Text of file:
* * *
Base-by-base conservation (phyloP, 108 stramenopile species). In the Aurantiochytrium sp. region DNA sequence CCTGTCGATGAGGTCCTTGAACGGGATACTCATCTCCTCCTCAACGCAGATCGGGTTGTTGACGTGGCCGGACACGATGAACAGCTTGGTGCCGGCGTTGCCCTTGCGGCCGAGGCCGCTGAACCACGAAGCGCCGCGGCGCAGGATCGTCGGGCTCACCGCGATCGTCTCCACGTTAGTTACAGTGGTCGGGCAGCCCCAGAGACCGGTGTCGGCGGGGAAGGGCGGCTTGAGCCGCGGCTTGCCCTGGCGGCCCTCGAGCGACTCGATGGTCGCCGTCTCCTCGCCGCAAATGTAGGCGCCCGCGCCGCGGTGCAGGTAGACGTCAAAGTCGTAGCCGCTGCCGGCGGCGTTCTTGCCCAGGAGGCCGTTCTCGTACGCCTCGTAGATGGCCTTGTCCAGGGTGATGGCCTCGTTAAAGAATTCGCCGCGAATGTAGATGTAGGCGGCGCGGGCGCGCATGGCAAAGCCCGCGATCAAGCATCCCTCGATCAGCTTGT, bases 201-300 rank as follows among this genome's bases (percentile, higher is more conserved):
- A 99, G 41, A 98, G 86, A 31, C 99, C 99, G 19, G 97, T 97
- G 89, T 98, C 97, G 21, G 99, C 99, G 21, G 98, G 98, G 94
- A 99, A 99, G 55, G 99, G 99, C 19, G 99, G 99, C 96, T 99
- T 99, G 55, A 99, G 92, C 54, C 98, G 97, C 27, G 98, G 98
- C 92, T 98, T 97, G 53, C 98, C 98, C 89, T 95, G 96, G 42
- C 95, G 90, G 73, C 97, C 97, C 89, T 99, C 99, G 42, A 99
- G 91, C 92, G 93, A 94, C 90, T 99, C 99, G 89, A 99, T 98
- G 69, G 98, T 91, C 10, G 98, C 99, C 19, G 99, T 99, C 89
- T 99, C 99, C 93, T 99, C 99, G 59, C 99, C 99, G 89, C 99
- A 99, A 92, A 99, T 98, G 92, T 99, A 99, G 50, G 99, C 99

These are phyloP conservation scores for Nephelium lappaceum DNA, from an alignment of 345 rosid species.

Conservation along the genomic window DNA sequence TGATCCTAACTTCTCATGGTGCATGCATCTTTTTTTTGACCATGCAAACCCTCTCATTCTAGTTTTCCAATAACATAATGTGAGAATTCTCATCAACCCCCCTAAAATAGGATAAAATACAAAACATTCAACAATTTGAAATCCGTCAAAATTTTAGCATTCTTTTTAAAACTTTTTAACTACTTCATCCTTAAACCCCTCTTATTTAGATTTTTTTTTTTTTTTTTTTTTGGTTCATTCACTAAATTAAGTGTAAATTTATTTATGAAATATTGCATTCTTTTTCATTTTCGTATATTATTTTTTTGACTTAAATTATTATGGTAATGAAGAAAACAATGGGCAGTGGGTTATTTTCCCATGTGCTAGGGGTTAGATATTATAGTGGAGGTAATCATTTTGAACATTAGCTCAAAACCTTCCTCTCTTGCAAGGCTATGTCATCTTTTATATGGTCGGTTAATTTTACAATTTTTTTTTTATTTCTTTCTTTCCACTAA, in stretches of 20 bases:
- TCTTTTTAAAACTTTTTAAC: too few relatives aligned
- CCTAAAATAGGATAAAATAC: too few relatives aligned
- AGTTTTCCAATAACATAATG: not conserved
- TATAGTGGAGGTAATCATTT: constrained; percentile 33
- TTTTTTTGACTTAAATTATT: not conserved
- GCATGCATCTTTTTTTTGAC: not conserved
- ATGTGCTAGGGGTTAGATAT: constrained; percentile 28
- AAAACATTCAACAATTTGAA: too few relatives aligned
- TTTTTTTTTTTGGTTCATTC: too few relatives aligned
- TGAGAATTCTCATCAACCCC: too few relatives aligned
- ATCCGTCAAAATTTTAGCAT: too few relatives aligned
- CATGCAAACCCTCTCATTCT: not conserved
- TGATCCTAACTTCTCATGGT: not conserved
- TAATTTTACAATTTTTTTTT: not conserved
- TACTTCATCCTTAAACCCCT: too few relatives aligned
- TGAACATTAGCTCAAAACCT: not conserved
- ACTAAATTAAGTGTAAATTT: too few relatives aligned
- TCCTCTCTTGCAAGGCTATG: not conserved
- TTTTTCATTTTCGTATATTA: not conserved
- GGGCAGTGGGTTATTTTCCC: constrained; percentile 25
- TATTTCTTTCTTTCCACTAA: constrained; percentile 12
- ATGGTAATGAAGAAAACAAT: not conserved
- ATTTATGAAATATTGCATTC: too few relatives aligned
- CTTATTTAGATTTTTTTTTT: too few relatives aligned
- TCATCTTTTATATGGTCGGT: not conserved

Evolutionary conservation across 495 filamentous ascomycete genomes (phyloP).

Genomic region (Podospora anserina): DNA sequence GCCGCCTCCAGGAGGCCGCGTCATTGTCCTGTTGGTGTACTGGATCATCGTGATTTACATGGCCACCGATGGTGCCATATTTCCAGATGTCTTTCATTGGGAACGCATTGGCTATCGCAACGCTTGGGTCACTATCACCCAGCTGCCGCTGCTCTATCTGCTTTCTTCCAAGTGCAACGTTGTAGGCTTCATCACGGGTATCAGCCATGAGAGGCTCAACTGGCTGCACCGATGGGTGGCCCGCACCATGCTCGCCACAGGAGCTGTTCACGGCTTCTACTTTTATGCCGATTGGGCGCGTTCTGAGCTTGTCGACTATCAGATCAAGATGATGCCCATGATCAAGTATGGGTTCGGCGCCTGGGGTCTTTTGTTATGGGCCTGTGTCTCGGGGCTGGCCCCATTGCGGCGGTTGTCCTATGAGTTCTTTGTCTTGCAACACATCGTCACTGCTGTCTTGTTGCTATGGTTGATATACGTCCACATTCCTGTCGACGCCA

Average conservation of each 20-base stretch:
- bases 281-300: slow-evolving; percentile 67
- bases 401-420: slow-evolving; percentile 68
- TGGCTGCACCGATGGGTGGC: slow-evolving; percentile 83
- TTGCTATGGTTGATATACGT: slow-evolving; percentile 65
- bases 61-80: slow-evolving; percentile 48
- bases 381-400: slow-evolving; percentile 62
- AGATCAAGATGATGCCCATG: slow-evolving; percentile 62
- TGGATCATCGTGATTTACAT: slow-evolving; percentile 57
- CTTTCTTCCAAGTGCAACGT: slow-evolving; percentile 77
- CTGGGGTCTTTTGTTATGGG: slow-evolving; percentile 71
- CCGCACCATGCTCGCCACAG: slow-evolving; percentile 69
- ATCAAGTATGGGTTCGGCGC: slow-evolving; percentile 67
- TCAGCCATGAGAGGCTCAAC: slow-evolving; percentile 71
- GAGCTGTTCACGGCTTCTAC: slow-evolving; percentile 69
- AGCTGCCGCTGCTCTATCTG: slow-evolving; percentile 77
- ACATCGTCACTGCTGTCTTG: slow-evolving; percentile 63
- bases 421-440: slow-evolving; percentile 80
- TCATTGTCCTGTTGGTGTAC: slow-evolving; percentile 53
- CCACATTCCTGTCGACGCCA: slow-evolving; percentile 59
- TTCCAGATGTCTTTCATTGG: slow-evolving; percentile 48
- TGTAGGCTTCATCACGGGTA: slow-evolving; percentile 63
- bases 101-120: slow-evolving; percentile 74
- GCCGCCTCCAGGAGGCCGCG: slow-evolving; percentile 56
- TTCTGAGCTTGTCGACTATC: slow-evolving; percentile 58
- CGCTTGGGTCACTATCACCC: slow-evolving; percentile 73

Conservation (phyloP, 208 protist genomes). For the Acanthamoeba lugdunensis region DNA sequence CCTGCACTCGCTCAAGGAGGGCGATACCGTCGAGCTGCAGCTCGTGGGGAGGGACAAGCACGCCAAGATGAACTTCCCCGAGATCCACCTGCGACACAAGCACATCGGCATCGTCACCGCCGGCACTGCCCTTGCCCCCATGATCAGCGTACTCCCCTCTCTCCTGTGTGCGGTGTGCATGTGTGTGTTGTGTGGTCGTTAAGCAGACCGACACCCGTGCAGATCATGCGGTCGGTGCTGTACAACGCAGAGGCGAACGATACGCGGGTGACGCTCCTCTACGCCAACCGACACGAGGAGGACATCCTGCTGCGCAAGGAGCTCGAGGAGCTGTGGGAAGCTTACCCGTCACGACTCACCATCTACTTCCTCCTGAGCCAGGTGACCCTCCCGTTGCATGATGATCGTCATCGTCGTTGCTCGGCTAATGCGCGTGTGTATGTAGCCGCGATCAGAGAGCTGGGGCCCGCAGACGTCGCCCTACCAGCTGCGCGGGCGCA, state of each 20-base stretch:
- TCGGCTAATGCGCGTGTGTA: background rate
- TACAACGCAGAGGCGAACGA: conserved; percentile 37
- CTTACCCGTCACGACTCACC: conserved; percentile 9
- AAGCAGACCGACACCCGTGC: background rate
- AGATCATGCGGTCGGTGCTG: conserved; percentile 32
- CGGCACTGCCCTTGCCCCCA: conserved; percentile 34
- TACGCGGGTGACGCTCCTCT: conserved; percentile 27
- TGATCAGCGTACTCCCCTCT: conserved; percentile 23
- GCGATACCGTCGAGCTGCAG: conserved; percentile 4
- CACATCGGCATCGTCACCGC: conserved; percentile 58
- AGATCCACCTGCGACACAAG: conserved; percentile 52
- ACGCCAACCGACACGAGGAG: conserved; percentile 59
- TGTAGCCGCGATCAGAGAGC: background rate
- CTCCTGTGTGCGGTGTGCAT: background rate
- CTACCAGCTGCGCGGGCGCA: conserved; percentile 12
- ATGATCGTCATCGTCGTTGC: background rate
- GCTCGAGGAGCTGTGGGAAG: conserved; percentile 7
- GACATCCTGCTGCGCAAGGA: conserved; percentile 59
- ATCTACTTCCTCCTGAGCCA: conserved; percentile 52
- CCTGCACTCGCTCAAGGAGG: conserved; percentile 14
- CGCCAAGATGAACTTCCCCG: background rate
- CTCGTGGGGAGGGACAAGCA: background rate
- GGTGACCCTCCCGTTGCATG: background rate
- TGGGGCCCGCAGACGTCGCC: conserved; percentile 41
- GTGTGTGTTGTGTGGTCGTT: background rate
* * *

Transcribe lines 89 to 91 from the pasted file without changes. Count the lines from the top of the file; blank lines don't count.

- CTCGTGGGGAGGGACAAGCA: background rate
- GGTGACCCTCCCGTTGCATG: background rate
- TGGGGCCCGCAGACGTCGCC: conserved; percentile 41